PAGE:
In many high-income countries, a small number of patients with complex needs account for a significant share of total health and social care spending. Many countries have begun adopting innovative programs that engage these patients and their caregivers to address both social and health care needs.
Writing in Health Affairs with support from the Commonwealth Fund, researchers at the University of Toronto led by Geoffrey Anderson identified 30 health and social care programs, across 11 countries, that are delivering integrated care in innovative ways. The researchers then surveyed program leaders to identify which strategies and activities they were using to identify high-need patients, coordinate care, and engage patients and caregivers.
Most integrated health and social care programs have well-defined eligibility criteria for identifying and targeting high-need patients, and many use their intake processes to better understand the specific needs of patients and their caregivers.
What the Study Found
- The programs contained several common features: Most programs have well-defined eligibility criteria for identifying and targeting high-need patients, and many use their intake processes to better understand the specific needs of patients and their caregivers. Most programs also have a strong role for primary care providers. Shared decision-making and self-management among patients and caregivers is consistently prioritized.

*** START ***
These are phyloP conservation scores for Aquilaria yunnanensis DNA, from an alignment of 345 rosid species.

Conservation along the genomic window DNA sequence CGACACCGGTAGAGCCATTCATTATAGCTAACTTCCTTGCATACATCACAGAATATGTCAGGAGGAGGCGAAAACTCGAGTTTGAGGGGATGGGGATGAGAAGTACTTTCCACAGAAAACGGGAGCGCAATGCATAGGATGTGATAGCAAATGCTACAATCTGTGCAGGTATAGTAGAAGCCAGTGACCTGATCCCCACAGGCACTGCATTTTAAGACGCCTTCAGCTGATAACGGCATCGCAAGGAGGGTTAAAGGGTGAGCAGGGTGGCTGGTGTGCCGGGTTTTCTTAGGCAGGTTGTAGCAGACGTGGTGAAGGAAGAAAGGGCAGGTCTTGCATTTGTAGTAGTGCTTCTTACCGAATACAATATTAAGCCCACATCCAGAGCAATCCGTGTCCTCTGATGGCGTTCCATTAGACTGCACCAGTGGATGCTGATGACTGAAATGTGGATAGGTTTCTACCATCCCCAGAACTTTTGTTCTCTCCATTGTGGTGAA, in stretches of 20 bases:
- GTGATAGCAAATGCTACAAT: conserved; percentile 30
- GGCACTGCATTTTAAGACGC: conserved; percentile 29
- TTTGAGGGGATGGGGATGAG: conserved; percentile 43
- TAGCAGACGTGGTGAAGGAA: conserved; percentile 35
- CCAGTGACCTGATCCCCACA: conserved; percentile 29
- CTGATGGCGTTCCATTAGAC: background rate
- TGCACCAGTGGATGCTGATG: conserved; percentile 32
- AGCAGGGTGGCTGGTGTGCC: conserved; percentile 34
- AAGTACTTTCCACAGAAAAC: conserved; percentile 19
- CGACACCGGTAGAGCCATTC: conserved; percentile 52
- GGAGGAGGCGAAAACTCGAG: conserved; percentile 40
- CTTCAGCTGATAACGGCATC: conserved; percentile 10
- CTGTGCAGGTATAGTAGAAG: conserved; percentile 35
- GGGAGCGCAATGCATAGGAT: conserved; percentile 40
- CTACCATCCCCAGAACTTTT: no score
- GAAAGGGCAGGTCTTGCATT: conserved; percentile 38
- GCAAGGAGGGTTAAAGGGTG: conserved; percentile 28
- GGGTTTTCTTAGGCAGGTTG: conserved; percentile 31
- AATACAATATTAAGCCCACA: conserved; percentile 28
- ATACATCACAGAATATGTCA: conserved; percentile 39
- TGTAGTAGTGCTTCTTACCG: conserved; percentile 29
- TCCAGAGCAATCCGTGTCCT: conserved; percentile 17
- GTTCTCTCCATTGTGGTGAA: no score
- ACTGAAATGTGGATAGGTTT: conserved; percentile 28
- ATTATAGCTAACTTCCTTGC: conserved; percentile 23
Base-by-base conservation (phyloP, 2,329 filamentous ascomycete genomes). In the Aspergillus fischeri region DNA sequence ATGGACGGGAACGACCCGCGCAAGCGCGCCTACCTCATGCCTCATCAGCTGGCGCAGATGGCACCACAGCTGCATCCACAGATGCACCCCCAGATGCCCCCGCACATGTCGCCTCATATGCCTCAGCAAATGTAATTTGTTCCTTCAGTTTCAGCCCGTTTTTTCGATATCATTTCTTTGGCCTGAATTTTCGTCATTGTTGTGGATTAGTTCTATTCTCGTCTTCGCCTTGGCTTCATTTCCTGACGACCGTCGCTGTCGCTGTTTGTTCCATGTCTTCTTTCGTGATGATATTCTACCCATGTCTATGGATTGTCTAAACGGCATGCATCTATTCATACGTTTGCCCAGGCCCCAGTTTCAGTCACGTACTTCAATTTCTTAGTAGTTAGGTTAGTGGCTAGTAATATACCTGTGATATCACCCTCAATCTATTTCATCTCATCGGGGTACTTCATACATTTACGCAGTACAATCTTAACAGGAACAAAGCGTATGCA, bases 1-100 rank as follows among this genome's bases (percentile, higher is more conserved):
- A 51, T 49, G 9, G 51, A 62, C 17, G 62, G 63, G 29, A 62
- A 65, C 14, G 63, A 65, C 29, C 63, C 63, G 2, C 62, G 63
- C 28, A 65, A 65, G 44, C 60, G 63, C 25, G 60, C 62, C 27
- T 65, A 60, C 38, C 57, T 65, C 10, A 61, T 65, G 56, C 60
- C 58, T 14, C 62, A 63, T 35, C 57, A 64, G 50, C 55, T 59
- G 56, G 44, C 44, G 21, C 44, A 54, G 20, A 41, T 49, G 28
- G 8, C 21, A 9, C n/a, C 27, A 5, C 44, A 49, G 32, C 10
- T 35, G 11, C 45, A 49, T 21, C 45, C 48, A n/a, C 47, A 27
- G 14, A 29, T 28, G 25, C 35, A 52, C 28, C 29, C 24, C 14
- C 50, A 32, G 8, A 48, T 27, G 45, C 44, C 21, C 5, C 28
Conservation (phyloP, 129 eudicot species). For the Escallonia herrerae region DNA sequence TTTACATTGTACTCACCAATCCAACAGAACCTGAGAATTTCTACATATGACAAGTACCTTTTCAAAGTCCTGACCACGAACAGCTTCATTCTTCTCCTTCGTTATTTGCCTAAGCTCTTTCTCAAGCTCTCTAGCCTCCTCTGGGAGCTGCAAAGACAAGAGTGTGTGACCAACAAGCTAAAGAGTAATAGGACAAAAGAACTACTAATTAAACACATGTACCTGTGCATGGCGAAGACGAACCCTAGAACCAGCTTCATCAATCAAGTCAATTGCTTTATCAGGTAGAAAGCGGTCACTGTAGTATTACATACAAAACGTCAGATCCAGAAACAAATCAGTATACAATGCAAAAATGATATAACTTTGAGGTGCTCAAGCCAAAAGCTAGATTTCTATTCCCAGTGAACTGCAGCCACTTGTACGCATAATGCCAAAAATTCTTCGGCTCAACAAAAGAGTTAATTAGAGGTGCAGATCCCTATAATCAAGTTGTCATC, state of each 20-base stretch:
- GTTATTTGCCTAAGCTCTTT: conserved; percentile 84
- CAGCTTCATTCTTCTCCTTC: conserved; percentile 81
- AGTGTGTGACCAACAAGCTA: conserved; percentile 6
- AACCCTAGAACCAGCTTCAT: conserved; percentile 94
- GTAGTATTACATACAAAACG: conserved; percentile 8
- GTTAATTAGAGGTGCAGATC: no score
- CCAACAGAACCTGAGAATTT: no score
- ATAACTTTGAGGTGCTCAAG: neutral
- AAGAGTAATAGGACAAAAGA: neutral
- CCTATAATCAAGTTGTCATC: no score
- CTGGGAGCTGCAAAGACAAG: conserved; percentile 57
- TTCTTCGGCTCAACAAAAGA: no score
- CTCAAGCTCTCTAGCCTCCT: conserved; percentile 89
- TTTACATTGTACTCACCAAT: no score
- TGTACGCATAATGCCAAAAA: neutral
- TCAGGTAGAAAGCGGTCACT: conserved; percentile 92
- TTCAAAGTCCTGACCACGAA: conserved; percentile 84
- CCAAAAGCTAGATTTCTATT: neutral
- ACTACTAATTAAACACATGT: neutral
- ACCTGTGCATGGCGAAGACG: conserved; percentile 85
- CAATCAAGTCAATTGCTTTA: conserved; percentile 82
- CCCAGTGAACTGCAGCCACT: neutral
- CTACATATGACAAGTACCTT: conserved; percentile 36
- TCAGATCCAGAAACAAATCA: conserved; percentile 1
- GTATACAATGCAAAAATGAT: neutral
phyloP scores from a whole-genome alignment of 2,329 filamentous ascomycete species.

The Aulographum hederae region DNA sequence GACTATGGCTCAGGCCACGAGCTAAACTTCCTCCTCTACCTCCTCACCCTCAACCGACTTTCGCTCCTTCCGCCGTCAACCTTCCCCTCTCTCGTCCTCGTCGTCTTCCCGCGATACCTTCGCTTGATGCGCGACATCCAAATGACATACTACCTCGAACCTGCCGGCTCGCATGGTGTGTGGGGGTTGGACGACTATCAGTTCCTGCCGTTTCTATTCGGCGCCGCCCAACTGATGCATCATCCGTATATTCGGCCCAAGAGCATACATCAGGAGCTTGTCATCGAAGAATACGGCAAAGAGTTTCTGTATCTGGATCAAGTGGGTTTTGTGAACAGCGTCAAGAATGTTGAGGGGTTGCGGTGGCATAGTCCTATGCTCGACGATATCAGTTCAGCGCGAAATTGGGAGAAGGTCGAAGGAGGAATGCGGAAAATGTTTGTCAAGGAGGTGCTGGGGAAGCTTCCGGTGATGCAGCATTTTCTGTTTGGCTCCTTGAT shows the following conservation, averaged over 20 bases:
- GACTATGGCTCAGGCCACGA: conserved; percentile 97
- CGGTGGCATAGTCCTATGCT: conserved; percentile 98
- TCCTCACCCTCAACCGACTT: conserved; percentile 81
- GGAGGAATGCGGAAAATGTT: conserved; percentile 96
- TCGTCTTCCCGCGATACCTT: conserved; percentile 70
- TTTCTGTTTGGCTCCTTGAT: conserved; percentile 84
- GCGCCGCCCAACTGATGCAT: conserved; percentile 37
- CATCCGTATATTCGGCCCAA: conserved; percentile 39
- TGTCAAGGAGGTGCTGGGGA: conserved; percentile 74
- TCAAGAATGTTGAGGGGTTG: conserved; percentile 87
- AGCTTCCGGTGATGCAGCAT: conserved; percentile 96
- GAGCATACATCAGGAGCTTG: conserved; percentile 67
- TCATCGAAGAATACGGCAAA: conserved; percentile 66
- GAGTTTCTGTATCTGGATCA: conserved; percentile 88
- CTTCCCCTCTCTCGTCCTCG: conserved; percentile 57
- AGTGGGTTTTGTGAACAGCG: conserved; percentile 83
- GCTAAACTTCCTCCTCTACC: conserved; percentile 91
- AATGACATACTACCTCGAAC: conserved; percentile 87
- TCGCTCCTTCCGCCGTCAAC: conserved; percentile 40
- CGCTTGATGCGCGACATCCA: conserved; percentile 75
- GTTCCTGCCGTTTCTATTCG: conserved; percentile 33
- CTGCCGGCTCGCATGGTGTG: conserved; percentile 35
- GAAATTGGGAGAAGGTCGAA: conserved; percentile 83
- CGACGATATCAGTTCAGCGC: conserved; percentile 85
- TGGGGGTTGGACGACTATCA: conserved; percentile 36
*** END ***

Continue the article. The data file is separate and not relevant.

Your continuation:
- There are also key differences: Some programs rely on passive intake, letting patients come to them, while others work in the community to identify and recruit high-need patients. Programs also differ based on the target populations they serve: for example, programs serving frail elderly people adopted different innovations than those serving patients with chronic medical conditions or patients with mental health conditions or substance use disorders.
The Big Picture
The consistent use of targeting, coordination, and patient and caregiver engagement across these programs suggests that there is some international agreement on core components of innovative integrated health and social care. Yet the variations reflect that programs should be designed to fit the target populations they serve. Researchers could build on this common approach to describing innovative programs to facilitate international policy exchange, and policymakers could use this understanding of core and adaptable components to spread and scale up the interventions. An important next step will be to develop high-quality evaluation protocols to assess the effectiveness of the interventions.
The Bottom Line
In the United States and other high-income countries, patients with complex needs drive much of medical and social care spending. A survey of innovative programs enacted to target these high-need patients discovered some common features and certain variations in how they deliver integrated care. These findings could influence future study and expansion of these innovations.